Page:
State Cuts Medicaid Funding for Families First, Inc.
DES MOINES, Iowa (AP) — State Medicaid payments to a counseling and mental health services company have been suspended because of concerns some of the money may have been used to cover the owner's personal expenses and allegations of questionable billing by some of its counselors.
Families First Inc., which collected $1.5 million through Medicaid last year, is a privately owned, for-profit company with 75 employees in Des Moines, Perry and Sioux City.
States and federal records and internal company documents show Families First spent large amounts of money on personal expenses for its owner, Kim Krum, of Ankeny, even as the company's executive director called for wage freezes and restrictions on vacation pay, the Des Moines Register reported Thursday.
Krum's attorney, Doug Fulton, said allegations of wrongdoing are "pretty overblown" and that the company is appealing the funding suspension.
"This company, from what I know, has done a great job of providing services and following all Medicaid regulations," he said.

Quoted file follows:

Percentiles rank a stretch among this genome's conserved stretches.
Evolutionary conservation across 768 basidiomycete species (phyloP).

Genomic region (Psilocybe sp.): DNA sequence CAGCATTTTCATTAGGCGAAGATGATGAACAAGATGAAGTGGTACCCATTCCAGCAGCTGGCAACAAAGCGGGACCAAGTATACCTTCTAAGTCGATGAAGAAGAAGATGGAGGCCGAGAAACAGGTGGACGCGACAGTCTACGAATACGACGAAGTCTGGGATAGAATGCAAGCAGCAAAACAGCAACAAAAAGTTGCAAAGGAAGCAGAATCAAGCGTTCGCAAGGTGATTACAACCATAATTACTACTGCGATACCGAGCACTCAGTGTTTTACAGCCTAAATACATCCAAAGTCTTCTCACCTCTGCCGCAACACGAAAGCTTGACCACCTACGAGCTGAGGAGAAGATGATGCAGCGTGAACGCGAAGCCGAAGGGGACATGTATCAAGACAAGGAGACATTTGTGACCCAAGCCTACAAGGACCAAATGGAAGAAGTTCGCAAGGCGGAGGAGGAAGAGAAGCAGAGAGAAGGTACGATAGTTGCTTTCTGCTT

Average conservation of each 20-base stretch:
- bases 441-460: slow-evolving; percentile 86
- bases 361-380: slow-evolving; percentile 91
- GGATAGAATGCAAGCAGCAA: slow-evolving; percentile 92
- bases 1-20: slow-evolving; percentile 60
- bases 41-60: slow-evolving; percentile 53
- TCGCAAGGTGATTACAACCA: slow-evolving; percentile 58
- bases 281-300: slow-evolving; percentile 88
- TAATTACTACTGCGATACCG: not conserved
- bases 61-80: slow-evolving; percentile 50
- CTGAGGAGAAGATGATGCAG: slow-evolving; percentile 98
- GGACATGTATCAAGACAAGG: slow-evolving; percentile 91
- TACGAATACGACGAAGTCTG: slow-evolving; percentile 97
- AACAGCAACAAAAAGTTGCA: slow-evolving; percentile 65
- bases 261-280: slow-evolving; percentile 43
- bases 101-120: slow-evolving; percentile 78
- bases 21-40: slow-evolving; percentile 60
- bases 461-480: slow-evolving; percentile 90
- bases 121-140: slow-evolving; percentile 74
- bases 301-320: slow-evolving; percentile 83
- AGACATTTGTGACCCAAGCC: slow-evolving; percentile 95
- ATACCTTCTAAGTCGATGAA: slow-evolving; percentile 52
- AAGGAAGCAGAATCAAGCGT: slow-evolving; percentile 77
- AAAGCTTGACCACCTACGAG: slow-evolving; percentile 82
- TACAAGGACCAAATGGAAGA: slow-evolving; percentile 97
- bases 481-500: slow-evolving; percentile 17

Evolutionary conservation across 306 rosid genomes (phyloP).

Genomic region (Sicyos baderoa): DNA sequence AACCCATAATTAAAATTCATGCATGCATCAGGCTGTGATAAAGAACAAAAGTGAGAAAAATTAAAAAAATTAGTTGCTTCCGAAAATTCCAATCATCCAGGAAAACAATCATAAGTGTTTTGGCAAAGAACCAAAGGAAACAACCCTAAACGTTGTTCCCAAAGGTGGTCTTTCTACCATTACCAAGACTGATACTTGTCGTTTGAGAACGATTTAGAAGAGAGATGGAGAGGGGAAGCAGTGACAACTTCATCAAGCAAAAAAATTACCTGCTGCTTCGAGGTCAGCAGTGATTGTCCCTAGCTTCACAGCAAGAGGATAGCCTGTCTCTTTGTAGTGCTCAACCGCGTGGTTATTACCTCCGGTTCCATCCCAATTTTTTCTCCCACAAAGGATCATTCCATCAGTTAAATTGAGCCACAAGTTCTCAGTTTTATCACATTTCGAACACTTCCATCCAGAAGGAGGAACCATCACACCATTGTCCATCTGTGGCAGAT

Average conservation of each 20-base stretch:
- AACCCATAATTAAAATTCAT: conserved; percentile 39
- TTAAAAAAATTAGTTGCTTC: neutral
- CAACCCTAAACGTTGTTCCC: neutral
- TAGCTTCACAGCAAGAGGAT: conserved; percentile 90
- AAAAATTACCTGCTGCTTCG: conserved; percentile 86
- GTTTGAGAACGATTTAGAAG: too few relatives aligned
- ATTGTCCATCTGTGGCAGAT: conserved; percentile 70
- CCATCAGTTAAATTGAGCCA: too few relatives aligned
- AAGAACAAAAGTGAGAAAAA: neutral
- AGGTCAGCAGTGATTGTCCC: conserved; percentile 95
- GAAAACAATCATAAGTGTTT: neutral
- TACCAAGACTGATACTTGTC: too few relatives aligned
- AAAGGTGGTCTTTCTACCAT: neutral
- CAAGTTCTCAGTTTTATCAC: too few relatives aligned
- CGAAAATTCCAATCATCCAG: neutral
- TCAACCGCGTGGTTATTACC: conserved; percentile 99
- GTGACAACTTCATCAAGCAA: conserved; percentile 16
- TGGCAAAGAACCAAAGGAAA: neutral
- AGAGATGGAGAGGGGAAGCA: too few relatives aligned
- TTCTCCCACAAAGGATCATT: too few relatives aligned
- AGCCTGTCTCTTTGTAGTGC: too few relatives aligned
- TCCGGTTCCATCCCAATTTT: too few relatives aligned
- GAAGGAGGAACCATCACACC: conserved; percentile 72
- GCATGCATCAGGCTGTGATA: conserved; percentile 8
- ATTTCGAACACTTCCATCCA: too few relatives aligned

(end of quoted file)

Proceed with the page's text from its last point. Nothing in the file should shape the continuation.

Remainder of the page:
Owners of privately held companies typically can spend company money however they want but because Families First's main source of income is Medicaid, the amount it receives is based partly on its business costs. Medicaid contractors must report distributions of cash to their owners so the payments won't be treated as business expenses that could inflate future Medicaid income.
In 2009, the company told Medicaid that it paid Krum $71,835 in salary and routed an additional $90,815 to her for non-business expenses. In 2010, the company told Medicaid that Krum received only $51,796 in salary, with no additional payments for non-business expenses.
Jennifer Vermeer, Iowa's Medicaid director, said the Iowa Department of Human Services has yet to accept the company's cost reports for 2009 and 2010 because of concerns that some information provided by the company is either incomplete or inaccurate.
Vermeer said DHS has referred complaints related to billing and personal expenditures to the Medicaid Fraud Control Unit at the Iowa Department of Inspections and Appeals.
Most of the allegations about billing focus on a half-dozen counselors. State officials are investigating allegations that a few billed Medicaid for nonexistent services, with parents claiming their children were not seen by counselors or that some in some cases a child was placed alone in front of computer to write on Facebook.
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